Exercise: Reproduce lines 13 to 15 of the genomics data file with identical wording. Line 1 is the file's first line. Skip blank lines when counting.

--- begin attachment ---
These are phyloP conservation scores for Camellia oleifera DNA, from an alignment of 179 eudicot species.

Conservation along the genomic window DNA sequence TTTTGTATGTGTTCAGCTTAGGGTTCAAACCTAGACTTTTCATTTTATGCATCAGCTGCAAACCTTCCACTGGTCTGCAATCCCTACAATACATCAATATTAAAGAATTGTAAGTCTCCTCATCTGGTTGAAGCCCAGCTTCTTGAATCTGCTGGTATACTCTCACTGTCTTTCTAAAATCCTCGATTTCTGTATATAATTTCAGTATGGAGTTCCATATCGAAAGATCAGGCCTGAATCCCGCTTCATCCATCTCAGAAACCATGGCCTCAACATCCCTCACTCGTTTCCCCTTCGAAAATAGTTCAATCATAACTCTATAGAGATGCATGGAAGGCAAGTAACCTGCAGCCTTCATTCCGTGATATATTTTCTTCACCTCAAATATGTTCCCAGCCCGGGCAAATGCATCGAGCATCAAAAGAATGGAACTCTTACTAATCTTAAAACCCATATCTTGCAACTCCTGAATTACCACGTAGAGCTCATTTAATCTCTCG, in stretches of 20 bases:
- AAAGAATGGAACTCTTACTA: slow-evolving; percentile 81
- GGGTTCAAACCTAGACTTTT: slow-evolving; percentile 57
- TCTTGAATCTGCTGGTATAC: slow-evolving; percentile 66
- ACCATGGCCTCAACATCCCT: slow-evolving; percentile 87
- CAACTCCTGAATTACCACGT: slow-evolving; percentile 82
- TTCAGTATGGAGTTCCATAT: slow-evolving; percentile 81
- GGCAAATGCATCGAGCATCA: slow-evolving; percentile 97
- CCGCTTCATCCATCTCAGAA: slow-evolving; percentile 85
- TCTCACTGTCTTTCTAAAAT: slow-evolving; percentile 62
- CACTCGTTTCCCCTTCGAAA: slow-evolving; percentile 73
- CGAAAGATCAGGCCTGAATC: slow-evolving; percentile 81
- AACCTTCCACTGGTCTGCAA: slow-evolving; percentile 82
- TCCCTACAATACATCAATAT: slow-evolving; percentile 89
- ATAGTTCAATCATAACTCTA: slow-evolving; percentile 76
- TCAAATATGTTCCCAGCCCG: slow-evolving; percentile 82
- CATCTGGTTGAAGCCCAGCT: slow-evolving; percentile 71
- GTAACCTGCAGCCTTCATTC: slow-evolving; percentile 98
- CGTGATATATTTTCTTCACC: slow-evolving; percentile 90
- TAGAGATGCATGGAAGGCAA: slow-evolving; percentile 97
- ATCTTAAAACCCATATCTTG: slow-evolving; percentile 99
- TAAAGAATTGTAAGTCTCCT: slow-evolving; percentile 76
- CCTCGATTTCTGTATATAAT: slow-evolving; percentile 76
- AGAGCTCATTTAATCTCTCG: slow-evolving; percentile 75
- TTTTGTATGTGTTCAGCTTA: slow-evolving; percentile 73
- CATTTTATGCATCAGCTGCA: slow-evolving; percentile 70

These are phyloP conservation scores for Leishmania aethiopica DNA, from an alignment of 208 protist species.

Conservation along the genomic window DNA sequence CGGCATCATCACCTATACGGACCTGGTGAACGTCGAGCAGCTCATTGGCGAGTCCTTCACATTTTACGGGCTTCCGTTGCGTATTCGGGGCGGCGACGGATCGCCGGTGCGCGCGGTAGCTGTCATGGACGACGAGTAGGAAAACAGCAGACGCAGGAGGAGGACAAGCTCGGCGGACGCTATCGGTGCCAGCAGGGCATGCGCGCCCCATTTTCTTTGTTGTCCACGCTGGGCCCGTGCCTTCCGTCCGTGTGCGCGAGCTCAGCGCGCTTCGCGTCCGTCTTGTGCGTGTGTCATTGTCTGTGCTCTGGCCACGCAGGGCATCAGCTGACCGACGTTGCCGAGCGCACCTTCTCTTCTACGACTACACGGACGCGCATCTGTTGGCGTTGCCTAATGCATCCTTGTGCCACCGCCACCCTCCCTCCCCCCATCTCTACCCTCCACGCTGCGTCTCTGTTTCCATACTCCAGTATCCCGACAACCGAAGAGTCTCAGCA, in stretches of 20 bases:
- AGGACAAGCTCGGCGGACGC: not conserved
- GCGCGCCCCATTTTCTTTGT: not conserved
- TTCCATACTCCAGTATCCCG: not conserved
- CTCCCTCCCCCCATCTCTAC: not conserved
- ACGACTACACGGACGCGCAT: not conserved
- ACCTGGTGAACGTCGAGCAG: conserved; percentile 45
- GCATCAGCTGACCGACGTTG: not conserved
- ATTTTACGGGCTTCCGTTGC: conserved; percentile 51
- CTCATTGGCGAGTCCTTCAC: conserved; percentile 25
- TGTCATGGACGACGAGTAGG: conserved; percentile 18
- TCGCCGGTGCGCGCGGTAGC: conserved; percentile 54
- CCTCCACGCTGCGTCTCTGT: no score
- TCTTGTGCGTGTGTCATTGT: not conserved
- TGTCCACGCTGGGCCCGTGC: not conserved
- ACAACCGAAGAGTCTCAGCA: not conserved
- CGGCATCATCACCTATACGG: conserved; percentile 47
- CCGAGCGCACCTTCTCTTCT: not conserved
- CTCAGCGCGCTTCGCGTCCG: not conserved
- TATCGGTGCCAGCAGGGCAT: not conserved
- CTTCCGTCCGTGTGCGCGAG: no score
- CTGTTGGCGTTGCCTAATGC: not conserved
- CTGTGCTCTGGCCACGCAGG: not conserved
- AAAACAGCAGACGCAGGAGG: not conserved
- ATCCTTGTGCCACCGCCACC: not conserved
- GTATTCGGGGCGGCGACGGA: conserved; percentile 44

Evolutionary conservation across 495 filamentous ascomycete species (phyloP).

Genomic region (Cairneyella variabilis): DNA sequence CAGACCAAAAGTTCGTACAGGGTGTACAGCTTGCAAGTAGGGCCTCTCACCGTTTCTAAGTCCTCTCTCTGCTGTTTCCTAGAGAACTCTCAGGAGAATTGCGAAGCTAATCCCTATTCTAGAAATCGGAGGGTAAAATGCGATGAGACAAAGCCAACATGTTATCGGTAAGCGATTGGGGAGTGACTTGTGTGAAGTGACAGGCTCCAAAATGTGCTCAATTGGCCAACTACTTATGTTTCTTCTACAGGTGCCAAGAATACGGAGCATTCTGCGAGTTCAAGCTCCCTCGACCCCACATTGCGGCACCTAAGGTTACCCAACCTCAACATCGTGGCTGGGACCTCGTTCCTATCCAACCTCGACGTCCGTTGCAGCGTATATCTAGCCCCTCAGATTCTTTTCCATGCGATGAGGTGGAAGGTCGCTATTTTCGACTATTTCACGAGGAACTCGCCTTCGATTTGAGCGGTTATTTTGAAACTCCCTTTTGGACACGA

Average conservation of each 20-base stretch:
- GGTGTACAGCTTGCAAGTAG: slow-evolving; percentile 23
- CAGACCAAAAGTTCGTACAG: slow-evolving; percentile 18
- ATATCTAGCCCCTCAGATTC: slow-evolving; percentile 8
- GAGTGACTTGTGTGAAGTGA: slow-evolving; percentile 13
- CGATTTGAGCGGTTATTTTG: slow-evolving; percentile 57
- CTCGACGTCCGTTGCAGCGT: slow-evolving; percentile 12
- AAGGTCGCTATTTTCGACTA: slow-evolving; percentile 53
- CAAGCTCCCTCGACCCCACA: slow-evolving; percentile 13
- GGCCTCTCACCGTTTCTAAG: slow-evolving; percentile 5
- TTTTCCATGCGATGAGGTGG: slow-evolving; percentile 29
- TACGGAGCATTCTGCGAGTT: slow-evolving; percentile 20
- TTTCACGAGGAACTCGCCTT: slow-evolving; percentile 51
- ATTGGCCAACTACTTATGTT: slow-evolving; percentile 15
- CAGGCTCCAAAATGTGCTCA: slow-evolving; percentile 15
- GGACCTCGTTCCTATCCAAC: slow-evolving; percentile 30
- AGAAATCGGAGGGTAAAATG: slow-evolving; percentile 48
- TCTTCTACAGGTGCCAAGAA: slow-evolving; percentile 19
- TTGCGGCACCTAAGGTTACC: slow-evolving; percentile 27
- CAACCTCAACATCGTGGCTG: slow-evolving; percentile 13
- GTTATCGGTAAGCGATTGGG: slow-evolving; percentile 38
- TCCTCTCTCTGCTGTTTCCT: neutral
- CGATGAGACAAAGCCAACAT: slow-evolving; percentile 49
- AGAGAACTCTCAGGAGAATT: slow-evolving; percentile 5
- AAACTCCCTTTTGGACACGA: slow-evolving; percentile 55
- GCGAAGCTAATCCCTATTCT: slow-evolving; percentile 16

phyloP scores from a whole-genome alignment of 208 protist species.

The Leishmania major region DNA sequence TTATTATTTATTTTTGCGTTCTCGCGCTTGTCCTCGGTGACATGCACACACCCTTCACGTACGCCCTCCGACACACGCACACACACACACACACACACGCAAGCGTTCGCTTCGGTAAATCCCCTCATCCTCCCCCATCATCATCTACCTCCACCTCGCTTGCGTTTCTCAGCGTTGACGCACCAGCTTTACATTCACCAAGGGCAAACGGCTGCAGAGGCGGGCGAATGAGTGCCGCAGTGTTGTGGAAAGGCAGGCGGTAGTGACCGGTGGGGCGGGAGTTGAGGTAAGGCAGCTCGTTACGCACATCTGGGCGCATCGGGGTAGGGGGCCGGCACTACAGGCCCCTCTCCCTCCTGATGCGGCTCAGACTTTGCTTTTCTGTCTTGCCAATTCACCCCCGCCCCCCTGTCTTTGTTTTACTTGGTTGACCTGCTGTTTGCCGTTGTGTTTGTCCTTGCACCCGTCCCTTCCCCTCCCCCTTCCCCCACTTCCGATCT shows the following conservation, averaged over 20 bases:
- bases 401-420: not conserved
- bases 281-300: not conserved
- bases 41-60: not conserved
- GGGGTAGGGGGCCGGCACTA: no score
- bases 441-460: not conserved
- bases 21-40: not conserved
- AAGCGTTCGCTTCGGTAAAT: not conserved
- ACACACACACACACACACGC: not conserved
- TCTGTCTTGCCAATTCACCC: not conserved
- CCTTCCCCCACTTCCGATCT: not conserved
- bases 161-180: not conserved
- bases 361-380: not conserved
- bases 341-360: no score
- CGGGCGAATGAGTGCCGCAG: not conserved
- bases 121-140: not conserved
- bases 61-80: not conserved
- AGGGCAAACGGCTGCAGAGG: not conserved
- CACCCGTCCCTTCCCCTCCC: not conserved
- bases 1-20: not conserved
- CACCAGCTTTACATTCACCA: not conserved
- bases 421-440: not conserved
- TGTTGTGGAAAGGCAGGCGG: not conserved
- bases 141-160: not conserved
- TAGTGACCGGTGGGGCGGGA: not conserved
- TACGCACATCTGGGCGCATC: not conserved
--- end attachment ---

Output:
- CGAAAGATCAGGCCTGAATC: slow-evolving; percentile 81
- AACCTTCCACTGGTCTGCAA: slow-evolving; percentile 82
- TCCCTACAATACATCAATAT: slow-evolving; percentile 89